The Long Road To ‘And Then What’ – pt 2 – Zozo

Why you want to be the one who comes and darks out all the sun?

Well, quite!

Who wants to be that person? You know, the one who shows up at a party and bums everybody out?

No one knows the answer to this timeless question. But, we do know that we had some timeless parties at Marmfington Farm – better known to friends and foes as The Loft.

No one is sure who Mat Hutt was talking about in this song, and so it’s probably safe to assume it’s you. Which is what many of us did. Certainly, I did.

I was always convinced was about me, as I could be rather thorny at times. But, the argument that it could be any of countless other folks is a cogent one. I can surely think of several other suspects.

Whoever it’s about, Mat has always kept it under his hat, in a closet, under a pile of old, embarrassing jumpers.

All I know for sure, is — this recording from Wetlands, in January 1999, is the first time we played it, and it’s a great song. (And if it’s about me – I take no offense.)

Or, as Groucho so touchingly put it —

It’s better to have loved and loft, than never to have loft at all.

Zozo (Wetlands 1-10-99)

Cornbread Wednesday

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The Long Road To And Then What! Part One

If you are puzzled by this week’s blog title – it refers to Native’s biggest, most ambitious album project. The title, And Then What, was derived from something once said by Sam Hutt (Mat’s dad – better known as Hank Wangford), whilst on a visit during the early days of Native’s existence.

We were watching a serial (you know, the pre-television episodic cliffhangers that thrilled movie audiences in those days of yore when everything was better?), I believe it was Dick Tracy, starring the great Ralph Byrd, made by my favorite studio – Republic Pictures.

In the serial, there was a moment where the evil ringleader of The Spider Gang, tells a henchman something like this – “Go down there, catch that guy, then take him to the river and drown him.” The incredibly compliant henchman nods in obeiance, and off he goes on his murderous task.

Sam’s cogent question was, “Why do the henchmen never say ‘And then what?'”

We had not yet recorded our first record, but the long road to And Then What began at that moment.

Jump cut to early 1999, Native has been touring for a year in support of our second studio album, Exhale On Spring Street (on which we churlishly got Sam’s credit for Wild Atlantic Sea wrong!), Keyboardist and botany expert Chris Wyckoff had settled in as a full member of the band, Woody had built a spiffing studio for us to rehearse, and the often-acerbic John Fitzwater had outfitted that space with a Pro Tools set up.

We were now fully capable of producing our next album, and had built up a large reservoir of new material, so we immediately set to work with surprising alacrity and slothfulness.

One of the very first songs we undertook was written by your humble narrator, and played with great vigor by my bandmates.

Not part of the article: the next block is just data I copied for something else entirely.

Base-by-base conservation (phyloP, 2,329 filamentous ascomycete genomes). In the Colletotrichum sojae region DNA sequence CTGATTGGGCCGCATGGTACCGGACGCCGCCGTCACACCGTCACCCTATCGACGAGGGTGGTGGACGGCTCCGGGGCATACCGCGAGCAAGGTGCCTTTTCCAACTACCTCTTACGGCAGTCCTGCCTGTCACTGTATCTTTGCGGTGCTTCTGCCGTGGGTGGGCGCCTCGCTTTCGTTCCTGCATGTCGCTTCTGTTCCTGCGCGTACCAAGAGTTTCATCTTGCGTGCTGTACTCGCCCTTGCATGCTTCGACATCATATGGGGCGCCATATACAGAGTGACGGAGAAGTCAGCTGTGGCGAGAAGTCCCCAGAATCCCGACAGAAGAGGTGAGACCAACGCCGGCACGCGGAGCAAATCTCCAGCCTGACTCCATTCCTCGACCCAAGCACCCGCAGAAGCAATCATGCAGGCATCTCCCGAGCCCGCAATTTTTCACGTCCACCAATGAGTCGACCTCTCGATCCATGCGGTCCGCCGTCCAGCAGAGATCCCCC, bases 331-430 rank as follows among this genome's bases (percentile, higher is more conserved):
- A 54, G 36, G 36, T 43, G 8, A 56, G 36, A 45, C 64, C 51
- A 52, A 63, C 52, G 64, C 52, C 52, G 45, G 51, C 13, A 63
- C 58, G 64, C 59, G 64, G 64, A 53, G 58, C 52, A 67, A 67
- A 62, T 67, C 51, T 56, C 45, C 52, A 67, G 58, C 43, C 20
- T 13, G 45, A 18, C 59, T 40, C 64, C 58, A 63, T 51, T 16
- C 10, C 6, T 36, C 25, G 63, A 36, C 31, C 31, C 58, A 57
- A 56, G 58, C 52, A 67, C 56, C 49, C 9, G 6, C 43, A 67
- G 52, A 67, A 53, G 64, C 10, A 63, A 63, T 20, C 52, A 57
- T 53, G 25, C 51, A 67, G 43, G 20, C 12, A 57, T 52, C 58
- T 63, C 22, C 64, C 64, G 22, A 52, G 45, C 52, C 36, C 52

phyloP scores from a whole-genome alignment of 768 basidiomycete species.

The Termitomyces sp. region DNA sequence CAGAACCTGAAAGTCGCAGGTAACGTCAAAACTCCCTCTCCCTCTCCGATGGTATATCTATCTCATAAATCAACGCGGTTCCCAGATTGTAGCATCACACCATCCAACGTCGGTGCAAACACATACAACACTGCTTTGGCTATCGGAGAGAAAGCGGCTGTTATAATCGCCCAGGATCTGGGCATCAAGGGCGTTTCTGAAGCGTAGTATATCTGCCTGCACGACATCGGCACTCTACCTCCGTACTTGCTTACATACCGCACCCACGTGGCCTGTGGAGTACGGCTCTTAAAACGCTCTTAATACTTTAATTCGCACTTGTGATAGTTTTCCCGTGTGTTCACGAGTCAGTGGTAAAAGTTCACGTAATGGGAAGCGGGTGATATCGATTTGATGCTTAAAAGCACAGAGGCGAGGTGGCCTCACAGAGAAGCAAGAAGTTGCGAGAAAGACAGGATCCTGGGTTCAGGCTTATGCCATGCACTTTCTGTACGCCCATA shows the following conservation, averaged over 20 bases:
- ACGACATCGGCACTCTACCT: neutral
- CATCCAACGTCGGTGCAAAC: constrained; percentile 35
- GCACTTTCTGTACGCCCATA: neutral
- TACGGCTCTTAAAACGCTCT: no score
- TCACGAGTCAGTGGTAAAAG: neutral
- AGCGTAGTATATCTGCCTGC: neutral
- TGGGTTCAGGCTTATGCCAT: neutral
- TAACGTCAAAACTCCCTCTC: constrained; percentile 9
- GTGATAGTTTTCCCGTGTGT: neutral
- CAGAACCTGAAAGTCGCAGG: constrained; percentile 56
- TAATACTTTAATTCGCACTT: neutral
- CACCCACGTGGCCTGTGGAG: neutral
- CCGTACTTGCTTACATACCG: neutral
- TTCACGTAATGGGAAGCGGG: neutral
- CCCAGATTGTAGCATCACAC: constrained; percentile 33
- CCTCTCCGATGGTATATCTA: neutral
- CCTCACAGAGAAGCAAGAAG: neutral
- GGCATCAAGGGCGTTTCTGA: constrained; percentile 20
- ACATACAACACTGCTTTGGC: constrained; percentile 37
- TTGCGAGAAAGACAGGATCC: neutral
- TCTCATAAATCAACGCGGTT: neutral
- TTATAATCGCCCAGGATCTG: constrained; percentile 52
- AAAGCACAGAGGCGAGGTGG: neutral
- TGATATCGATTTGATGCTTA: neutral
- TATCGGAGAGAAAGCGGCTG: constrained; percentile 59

I don’t remember writing it, but the lyrics are at variance with those on my own demo of the song, so there must have been an great deal of collaboration on it, which I assume I enjoyed.

Get ready for quite a few more oddities like this in the next few week’s thrilling chapters – we wrote way more than what ended up on the album, and like this submission, the material was very strong, and the henchmen were compliant, and unquestioning.

(Note: The vocals start out quiet, but get louder on this demo – there is nothing wrong with your system!)
Everyday

Cornbread Wednesday

Native – The Cover Band

Hey ho! I’m back from my journeys (and quite bemused to have missed the Native reunion dinner that took place while I was gone!!!) and ready to undertake the long descent into the tertiary layer of Earth’s crust, where Native Tape Vault resides in all its infamous glory.

Today’s selection continues the examination of songs we performed, but didn’t write – informally known as ‘covers’.

When I think of all the covers Native had in our arsenal, it almost makes me weep – in the good way.

We had a lot of diversity in our individual tastes, and that was reflected in the songs we occasionally chose to play.

Just off the top of my head, I can think of – Train In Vain, Gonna Paint My Mailbox Blue, Corrina, Magic Carpet Ride, Oye Como Va!, Stone Free, White Lightnin’, and some really odd choices – a U2 song (which title I can’t remember), and even Hava Nagila!

But, I think we can all agree that today’s submission is truly our strangest cover. And it’s unique in the sense that we even went to the trouble of recording it, ostensibly for a compilation album that never materialized.

The recording was also a good warm-up for a new round of songwriting demos we were about to embark on in mid-1998.

The first part of that year had been spent getting the formidable Chris Wyckoff up to speed on our old material, with a real focus on the Exhale On Spring Street songs. Having accomplished that, we then set forth on addressing the pile of new songs we’d been stacking up in one of the dusty corners of Marmfington Farm.

But, as I noted, we first had a bit of fun with this little ditty from the pen of the Madcap Syd Barrett, the leader of The Pink Floyd (I put ‘The’ in their band name, because that’s what they called themselves on their first couple of albums).

I find it interesting that we seemed to focus on songwriter’s early songs when we chose our covers, and this is, in fact, the earliest Floyd song – their first single, to be precise.

So get ready for a fun, and weird Native version of —

Arnold Layne

Cornbread Wednesday